Tips For Living With Chronic Illness

By Denise S. Pott, LCSW
Assistance Home Care

“Life isn’t about waiting for the storm to pass…It’s about learning to dance in the rain,” – Vivian Greene

Many of us are living with chronic conditions such as arthritis, diabetes, COPD, or fibromyalgia. We struggle with issues such as limited mobility, special diets, chronic pain, fatigue, and other difficulties. Sometimes it’s hard to get through the day, and the thought of living a lifetime with the condition can seem overwhelming.

As with many situations in life, you can choose to give up, or you can choose to fight. Fighting means finding ways to cope with the illness and its effects. For those who choose to fight, here are some important tips for living well in spite of chronic illness.

Tip #1: Learn All You Can About Your Condition
There is a lot of information out there! Most likely, your doctor will have a pamphlet or two to share with you. If you are internet savvy, go online to search out more information, or go to the library for books on the subject. Many organizations such as the American Diabetes Association and the Arthritis Foundation have compiled their own libraries of information that they will gladly share with you. Some organizations even offer classes or support groups.

Tip #2: Go To At Least Three Support Group Meetings
Most support group meetings will begin with an educational speaker who will address some aspect of your condition. Later, others will speak informally and you will see that others face the same challenges that you do. If you wish, you can ask questions or talk about your own difficulties. Oftentimes, the group can provide practical advice and direct you to programs and services in your community. Why three meetings? Not all meetings are the same; if you go only once you may not feel comfortable. Go at least three times to see how you feel about the group. If you pick up only one idea from each meeting you will probably feel that it has been worthwhile attending.

Tip #3: Let Go of Your Expectations
Living with a chronic illness may mean that things change from day to day, or it could mean that the future that you have planned is no longer the future that you see before you. One of the biggest challenges that you will face is to find a way to accept change and develop a new and flexible view of the future.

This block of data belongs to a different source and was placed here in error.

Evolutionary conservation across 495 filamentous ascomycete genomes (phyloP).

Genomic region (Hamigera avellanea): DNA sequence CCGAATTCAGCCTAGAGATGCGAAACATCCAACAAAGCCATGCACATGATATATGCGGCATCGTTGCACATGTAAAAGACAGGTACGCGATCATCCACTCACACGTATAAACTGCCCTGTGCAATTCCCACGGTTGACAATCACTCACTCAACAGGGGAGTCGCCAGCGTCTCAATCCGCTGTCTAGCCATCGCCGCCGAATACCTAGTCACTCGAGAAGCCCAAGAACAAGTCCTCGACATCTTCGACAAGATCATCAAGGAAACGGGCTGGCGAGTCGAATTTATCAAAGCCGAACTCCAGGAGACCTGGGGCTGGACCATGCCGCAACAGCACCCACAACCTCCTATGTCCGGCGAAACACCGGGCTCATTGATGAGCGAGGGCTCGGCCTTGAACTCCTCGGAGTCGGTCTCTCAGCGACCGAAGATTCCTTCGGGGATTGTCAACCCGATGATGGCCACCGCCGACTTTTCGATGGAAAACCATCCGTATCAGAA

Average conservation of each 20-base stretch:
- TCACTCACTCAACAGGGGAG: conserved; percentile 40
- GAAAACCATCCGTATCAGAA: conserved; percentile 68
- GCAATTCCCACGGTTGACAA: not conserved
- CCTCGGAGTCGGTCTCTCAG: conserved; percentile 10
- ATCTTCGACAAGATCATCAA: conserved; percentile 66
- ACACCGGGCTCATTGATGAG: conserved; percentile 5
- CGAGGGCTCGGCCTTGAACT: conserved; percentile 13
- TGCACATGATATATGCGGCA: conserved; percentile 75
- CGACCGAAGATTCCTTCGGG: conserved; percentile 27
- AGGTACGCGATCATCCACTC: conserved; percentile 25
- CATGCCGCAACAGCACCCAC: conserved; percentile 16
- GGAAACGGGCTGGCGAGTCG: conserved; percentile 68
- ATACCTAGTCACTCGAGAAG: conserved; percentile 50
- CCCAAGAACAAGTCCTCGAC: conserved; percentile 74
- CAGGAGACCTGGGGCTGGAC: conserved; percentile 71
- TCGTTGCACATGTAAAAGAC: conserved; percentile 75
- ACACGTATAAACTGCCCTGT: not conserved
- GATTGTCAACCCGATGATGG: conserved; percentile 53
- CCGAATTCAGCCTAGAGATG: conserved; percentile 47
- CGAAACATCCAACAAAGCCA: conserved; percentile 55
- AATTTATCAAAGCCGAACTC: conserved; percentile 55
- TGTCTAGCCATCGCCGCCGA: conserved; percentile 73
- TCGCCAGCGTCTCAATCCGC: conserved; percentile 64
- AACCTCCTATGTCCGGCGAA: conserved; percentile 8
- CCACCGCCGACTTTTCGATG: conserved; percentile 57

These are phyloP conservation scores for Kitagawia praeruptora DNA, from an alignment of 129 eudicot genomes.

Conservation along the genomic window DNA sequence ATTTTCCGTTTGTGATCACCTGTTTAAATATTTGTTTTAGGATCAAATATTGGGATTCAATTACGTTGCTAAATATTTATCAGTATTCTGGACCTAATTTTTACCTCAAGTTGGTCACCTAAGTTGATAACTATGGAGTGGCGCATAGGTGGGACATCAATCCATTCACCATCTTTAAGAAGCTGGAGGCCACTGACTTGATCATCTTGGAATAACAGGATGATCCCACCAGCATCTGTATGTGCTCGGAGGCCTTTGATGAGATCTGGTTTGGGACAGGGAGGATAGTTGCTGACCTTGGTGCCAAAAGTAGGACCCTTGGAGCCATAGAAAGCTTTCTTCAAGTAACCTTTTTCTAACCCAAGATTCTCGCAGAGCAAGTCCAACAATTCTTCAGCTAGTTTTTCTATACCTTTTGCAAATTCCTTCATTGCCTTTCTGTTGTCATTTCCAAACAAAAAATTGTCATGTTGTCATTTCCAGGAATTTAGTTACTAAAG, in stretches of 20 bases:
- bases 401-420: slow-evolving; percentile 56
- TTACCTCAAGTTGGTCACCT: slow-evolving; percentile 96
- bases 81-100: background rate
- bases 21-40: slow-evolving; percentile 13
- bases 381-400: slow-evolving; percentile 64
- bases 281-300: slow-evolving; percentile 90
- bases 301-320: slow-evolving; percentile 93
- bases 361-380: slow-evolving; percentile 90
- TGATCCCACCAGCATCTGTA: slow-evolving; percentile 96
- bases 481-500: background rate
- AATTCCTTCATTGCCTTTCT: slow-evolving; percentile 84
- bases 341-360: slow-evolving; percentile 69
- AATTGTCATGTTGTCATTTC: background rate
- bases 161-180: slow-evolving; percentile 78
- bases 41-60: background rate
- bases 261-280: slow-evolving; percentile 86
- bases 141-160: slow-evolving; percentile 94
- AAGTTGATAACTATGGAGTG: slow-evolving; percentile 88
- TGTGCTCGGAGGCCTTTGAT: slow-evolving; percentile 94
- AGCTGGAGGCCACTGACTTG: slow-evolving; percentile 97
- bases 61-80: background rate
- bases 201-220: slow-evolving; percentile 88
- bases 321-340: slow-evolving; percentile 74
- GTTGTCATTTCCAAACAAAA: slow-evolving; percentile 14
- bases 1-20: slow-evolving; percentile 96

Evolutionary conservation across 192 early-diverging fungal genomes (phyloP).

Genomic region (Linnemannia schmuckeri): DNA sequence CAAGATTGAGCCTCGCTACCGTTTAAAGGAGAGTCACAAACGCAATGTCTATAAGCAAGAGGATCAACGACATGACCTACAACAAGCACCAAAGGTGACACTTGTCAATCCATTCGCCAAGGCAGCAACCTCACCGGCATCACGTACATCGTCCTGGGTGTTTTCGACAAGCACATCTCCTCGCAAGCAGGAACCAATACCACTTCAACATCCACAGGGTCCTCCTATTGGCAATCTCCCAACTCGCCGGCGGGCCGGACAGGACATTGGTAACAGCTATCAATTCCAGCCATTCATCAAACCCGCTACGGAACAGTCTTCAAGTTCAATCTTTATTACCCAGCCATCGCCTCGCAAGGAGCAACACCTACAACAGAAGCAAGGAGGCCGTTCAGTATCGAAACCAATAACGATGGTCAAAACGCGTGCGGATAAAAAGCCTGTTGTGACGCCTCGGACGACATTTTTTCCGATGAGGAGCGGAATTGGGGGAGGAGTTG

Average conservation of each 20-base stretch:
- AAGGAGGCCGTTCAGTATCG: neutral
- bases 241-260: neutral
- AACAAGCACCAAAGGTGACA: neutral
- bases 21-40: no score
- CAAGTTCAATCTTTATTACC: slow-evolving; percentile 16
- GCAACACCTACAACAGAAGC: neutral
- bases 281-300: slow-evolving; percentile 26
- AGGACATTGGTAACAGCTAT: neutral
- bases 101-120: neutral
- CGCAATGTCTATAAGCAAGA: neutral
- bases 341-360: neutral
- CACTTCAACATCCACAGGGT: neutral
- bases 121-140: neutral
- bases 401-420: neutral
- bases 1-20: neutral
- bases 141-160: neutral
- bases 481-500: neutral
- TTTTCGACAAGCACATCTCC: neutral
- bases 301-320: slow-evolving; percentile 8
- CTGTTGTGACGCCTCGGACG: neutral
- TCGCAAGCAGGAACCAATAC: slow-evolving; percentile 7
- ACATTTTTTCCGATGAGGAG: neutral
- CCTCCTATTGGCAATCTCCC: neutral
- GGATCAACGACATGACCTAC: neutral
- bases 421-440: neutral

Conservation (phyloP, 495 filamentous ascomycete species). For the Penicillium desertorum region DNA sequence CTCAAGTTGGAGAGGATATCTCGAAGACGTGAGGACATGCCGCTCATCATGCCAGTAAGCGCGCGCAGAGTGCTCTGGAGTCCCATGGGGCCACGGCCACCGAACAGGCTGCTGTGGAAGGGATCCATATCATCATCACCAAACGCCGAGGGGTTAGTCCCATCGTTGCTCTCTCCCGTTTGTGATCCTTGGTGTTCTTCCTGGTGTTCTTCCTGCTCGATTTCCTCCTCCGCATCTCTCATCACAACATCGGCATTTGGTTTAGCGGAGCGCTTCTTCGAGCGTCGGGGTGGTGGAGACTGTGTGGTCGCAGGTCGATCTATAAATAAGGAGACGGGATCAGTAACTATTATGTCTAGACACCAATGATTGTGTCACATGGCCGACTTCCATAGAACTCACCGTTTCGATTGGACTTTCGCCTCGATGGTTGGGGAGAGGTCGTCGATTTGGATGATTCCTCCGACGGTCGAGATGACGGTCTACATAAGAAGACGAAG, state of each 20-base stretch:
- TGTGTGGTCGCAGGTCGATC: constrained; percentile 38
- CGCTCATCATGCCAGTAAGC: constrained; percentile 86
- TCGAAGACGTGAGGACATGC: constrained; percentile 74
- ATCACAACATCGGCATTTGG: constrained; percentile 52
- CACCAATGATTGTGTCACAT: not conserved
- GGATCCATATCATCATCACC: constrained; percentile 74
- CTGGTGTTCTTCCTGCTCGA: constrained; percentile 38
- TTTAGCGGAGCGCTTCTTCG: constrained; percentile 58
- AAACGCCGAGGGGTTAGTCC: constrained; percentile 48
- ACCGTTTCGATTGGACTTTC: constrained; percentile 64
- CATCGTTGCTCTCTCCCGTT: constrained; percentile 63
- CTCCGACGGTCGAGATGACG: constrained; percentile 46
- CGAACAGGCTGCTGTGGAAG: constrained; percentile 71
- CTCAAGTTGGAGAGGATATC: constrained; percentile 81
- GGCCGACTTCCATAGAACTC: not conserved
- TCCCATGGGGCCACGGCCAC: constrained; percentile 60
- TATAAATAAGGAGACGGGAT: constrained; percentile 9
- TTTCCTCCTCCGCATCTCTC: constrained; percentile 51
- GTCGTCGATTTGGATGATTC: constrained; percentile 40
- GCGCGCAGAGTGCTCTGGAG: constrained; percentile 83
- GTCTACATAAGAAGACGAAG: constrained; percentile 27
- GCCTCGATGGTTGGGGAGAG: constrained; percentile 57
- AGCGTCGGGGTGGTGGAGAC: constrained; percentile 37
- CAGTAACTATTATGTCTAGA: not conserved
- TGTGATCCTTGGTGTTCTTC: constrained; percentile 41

Try to let go of any guilt or blame surrounding your illness. It is not your fault, or anyone else’s. Finding a mental health professional that can help you with this process is strongly recommended for those who are struggling.

Tip #4: Honor Your Limitations
You may no longer be able to do the things that you once did, but you may be able to find a new way to do them. If you have difficulty with walking, you may need to use a cane or walker, or even a scooter, to maintain your mobility and safety. Rather than struggle without a device, realize that it can help you reach your goals. If you need to follow a special diet, do it to the best of your ability. If fatigue is a problem, work with an occupational therapist to learn energy conservation techniques. Rest when you are tired instead of forcing yourself to remain active. In many cases, honoring your limitations can actually improve your condition and get you farther than you ever dreamed.

Tip #5: Ask for Help When You Need It
Safety is the big consideration here. There are often many people who are willing to help, but they don’t know how. Although it may be hard, ask for the help you need. If you struggle to get your trashcans to the curb, ask a neighbor or family member for help, then find a way to return the favor.

If you no longer feel safe bathing on your own or going down stairs to do laundry, you may want to consider asking friends or family or hiring non-medical home care to help you with some of your personal care and everyday tasks. You can get help for a few hours each month, or twenty-four hours per day, based on your needs and preferences. By having a plan in place, you will know who to call in the event of a flare-up or other emergency. Non-medical home care can also free up time that your loved ones may be using to assist you, enabling them to simply enjoy your company and act as family, rather than as caregivers. Your loved ones will have peace of mind, knowing that you are safe and have the help that you need.

Article provided by Assistance Home Care. For more information please call 314-677-1292 or 636-352-4372. Assistanceathome.com